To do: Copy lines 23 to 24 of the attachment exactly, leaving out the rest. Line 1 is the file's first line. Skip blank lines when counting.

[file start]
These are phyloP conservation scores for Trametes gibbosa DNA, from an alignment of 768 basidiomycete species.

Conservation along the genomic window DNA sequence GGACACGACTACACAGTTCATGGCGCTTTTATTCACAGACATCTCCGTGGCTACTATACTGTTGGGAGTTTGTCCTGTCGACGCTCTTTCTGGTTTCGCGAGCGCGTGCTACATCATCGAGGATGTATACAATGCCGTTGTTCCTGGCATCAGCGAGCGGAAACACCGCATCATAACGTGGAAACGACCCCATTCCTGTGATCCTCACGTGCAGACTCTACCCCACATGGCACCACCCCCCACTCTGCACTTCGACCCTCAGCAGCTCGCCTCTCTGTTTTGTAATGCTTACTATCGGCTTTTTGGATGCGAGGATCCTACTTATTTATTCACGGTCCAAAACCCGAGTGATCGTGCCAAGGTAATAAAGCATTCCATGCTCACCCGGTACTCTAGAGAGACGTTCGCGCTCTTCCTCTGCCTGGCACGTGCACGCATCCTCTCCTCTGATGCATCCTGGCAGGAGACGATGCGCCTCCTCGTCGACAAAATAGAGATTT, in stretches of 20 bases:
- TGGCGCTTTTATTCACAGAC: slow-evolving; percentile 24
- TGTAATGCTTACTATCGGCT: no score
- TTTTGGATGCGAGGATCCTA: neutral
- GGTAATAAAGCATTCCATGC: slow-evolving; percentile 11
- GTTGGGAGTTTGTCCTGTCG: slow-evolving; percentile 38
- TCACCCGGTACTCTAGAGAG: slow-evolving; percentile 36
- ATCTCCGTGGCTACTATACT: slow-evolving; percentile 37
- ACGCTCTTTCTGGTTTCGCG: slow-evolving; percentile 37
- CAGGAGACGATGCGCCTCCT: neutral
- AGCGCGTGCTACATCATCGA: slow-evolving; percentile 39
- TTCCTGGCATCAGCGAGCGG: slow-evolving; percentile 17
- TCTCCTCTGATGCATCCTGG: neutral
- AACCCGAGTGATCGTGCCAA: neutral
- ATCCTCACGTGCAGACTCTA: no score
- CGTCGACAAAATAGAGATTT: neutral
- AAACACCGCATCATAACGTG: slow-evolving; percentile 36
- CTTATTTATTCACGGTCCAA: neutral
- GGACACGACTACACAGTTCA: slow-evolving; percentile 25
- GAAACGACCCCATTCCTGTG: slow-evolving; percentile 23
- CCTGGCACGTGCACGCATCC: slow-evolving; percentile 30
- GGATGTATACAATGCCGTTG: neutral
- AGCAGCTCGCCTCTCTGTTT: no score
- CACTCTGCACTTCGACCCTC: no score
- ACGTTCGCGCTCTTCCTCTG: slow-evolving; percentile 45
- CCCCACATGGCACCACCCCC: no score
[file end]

- GGATGTATACAATGCCGTTG: neutral
- AGCAGCTCGCCTCTCTGTTT: no score